3) Consider candy alternatives

via Exploring Domesticity

 

Ask any kid what they love about Halloween, and chances are you’ll get a full-on cheer that crescendos with a rousing demand to “give me something good to eat.”

 

The not-so-sweet side to the door-to-door tradition?

 

You guessed it: the accumulated waste.

 

One study found 61% of parents don’t let their children finish all their candy. Anyone who’s ever dealt with a sugar-crazed toddler can hardly blame them, of course.

 

Unfortunately, that leaves 39% of chocolates and chews to go straight to landfills. Not to mention, the majority of all that candy — eaten, traded, or simply tossed — comes wrapped individually in multi-material packaging that can’t be recycled the traditional way.

 

The good news:

 

There’s plenty of candy that’s kind to the earth. Think Hershey’s kisses with their recyclable aluminum foil, or goodies in cardboard boxes, like Milk Duds or raisins. Some companies, like YumEarth, consistently strive for sustainable packaging.

 

Now if the thought of food waste is really worrying you, consider offering more than just candy to trick-or-treaters.

 

Wellness Mama has a great list of Halloween candy alternatives, ranging from delicious apple cider packets to colorful carabiners. For budding artists and writers, why not give out TreeSmart® pencils made from recycled newspapers?

 

You can arrange a system by the front door that allows children the option to choose. Pop different treats into clear, multiple containers (like this Anchor Hocking penny jar). Don’t forget to include the option of fresh produce, too.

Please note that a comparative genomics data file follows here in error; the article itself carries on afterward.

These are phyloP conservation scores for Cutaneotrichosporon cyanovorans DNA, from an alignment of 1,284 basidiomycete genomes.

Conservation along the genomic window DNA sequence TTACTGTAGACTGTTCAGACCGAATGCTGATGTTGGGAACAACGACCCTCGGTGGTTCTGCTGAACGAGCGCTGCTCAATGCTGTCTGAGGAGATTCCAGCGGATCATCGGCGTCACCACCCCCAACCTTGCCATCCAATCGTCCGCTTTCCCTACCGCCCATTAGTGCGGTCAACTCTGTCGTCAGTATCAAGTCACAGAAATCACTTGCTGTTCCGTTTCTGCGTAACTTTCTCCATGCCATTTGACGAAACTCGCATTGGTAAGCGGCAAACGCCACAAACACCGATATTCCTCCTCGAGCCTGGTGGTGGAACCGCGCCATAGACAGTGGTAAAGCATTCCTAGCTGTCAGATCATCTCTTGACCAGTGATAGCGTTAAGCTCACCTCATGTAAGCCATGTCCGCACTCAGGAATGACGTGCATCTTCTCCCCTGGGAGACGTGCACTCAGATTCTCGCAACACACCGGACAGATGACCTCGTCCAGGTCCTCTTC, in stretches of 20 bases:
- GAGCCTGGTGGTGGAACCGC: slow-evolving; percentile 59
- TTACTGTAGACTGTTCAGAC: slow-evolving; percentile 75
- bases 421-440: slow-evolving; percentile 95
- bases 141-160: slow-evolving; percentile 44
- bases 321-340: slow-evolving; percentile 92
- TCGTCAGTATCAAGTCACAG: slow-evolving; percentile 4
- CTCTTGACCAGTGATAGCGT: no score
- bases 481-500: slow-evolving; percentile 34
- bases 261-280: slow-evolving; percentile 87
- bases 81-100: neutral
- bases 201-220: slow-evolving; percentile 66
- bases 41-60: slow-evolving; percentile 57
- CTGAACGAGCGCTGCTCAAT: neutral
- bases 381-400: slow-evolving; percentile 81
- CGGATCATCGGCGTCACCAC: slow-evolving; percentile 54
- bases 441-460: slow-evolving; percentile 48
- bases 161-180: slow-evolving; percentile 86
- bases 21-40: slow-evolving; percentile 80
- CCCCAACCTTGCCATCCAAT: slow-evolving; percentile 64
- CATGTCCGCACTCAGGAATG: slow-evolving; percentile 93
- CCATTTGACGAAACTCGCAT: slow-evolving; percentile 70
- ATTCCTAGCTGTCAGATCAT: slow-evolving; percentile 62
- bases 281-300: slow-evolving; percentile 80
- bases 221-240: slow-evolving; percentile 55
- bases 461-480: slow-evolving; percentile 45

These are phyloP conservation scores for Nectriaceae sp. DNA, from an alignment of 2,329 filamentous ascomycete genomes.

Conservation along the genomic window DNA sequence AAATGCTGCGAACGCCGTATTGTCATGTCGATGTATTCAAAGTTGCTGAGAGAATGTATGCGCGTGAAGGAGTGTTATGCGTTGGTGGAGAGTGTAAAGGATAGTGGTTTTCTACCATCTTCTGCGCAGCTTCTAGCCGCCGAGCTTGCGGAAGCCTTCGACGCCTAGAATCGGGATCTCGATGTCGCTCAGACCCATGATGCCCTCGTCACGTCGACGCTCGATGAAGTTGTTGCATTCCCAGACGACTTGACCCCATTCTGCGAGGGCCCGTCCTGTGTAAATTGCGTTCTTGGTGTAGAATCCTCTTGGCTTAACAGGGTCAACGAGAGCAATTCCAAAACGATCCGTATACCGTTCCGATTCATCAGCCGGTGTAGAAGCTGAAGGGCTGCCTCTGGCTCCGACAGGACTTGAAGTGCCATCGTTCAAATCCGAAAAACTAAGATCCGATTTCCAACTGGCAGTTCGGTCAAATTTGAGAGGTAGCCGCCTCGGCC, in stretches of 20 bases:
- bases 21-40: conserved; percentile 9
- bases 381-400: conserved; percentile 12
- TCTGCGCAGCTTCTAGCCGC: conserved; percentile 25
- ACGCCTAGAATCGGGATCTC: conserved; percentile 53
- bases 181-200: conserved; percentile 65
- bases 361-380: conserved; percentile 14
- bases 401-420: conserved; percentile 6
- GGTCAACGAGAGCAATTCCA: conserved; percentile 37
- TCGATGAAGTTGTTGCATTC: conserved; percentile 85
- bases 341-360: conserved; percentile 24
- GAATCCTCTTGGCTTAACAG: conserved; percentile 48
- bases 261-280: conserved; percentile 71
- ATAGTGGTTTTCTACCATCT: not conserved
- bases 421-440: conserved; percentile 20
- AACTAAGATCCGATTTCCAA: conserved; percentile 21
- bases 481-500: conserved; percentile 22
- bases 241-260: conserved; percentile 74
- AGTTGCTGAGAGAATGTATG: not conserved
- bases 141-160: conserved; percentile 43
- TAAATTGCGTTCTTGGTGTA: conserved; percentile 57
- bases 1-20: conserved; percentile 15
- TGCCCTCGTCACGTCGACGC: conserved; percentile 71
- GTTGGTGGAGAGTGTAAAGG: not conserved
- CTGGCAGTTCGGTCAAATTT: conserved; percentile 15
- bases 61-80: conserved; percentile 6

While it’s tempting to overbuy (no one wants to be that house who ran out of treats), use Apartment Therapy’s formula to calculate how many treats you should buy.

 

If you still end up with too much candy on your hands, make room in your freezer. Here’s how to organize a drawer freezer. Then add the leftover goods to milkshakes, sundaes, and other sweet treats in the months to come.

 

You can also donate any extra candy. Operation Gratitude ships favorites to soldiers overseas.

 

4) Endorse a green party

via At Charlotte’s House

 

Worried that hosting a Halloween party is impossible with your eco-intentions? Turns out, there are tons of simple swaps you can make that will go a long way in reducing your environmental impact.

 

Forgo disposable cutlery in favor of reusable utensils, like recycled drinking glasses from Wine Punts. Zero Waste Home shows us how to set up a serving station at your party that’s 100% sustainable.

 

For any food you’re serving, Onya Life recommends investing in local produce, which you can keep fresh for up to two weeks before or after the shindig in your Swag. And remember, one bad spot does not a rotten tomato make.

 

Keep other types of leftovers appetizing in the fridge by storing the food in reusable containers covered with reusable, leakproof silicone lids.

 

Even your decorations can contribute to reducing food waste. In lieu of scattered jack-o’-lanterns and candy bowls, opt for reusable hanging decor like these sweet seed packets.

 

The best part:

 

When you hand out the seed packets to guests as party favors, you’re planting the seeds for a greener tomorrow.